Seceders in the parish Errol who adhered to the General Associate Anti-burgher Synod formed a Secession Presbyterian congregation in January 1759 and met at Westown; their first church was built in 1758 and the second in 1809. In 1796-7 a number of the parish church members left and formed a Relief Church congregation.
The Free Church was built in 1843 by Carles Spence of Rait in a simplified Tudor Gothic style. The foundation stone was laid on 15 August 1843 by Charles Playfair of East Inchmichael farm and it was opened in December. The parish minister left at the Disruption of 1843 along with many of his congregation and used the Relief Church for a few months until their church was ready. Once no longer used for worship, the building was converted to become a small manufacturing workshop.
Parish schools run by the Church of Scotland and paid for by local landowners were set up by an Act of Parliament in 1696 and open to all boys and girls. It is therefore likely Errol had its first school in the 1700s. Herdman noted the parish of Errol had a school and schoolmaster in 1791. This parish school was located off School Wynd.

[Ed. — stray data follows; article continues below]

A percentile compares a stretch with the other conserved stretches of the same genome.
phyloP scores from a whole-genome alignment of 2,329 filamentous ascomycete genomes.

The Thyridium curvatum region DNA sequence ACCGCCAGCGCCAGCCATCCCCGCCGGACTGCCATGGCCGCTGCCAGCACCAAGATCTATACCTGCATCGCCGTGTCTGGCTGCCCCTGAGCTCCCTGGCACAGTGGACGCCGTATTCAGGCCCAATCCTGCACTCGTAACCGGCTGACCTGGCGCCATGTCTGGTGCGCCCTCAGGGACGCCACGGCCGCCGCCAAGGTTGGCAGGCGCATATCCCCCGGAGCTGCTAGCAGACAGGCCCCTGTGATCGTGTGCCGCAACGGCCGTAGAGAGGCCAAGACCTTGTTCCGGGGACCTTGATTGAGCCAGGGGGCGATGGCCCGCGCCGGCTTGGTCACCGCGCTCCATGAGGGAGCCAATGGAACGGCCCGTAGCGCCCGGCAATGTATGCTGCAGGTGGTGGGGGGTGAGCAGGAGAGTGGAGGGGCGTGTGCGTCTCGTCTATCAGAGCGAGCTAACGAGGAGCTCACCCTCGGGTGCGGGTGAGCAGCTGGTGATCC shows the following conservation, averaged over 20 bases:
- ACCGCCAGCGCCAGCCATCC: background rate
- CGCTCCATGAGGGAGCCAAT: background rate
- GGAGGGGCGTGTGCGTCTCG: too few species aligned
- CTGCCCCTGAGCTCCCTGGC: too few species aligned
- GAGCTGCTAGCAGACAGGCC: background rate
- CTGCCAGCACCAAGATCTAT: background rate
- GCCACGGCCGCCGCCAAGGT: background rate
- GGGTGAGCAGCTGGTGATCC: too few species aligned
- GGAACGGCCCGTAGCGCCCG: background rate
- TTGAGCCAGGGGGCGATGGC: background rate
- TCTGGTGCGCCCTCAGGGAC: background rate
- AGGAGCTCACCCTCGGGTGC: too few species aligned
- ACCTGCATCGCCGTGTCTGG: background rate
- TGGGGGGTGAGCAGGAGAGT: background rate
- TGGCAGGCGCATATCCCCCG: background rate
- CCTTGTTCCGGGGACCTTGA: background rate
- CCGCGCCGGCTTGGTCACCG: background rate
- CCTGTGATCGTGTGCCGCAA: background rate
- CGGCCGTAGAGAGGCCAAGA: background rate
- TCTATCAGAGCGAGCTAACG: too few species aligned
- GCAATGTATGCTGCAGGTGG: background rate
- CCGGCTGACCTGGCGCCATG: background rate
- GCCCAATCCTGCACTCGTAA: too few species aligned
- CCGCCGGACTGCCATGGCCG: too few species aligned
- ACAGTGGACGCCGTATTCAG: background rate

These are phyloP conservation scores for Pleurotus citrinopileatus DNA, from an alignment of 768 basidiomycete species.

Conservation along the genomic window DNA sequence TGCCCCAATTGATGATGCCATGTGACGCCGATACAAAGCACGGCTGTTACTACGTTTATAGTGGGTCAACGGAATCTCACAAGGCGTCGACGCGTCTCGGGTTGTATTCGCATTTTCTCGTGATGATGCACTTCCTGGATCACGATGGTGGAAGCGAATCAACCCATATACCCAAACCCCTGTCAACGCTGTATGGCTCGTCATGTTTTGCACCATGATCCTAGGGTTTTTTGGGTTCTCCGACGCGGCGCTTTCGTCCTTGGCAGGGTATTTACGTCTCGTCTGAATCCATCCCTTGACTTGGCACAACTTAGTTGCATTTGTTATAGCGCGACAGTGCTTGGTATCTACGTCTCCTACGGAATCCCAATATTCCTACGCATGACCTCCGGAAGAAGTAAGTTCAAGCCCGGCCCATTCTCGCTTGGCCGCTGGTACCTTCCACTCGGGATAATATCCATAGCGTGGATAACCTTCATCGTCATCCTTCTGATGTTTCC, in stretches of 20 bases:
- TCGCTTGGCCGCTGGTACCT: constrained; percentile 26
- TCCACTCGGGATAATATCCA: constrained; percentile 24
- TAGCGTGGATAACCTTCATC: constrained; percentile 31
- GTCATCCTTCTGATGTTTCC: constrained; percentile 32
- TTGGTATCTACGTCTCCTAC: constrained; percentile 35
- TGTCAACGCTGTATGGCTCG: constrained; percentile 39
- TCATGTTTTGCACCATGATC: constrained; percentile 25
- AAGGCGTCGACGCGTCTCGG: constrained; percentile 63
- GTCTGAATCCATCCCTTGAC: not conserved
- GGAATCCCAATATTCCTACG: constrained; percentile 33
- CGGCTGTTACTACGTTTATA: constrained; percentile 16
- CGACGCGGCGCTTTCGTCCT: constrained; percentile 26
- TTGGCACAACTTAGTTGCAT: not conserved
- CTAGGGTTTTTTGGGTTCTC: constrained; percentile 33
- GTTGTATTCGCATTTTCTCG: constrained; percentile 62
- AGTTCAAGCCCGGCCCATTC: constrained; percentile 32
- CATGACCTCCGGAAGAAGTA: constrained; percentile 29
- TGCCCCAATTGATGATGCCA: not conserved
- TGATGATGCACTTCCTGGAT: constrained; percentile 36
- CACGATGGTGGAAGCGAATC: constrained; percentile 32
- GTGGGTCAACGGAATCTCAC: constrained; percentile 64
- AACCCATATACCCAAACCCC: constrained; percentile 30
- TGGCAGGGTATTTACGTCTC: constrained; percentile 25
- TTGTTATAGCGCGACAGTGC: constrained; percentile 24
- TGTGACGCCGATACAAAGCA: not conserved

The Rev, Grierson described the parish of Errol as having five schools in 1837. The main parish school had a master and an assistant, whose salaries were paid for by the heritors, and the subjects they taught included English, mathematics, geography and, if required, languages (Latin, Greek and French). Three of the other schools were either partly-endowed or supported by a body of subscribers, and more reliant on the fees paid by the pupils. The fifth school was a small school-house where an 'elderly widow' taught young children to read and girls knitting (a dame school). There were also Sabbath schools associated with the different churches.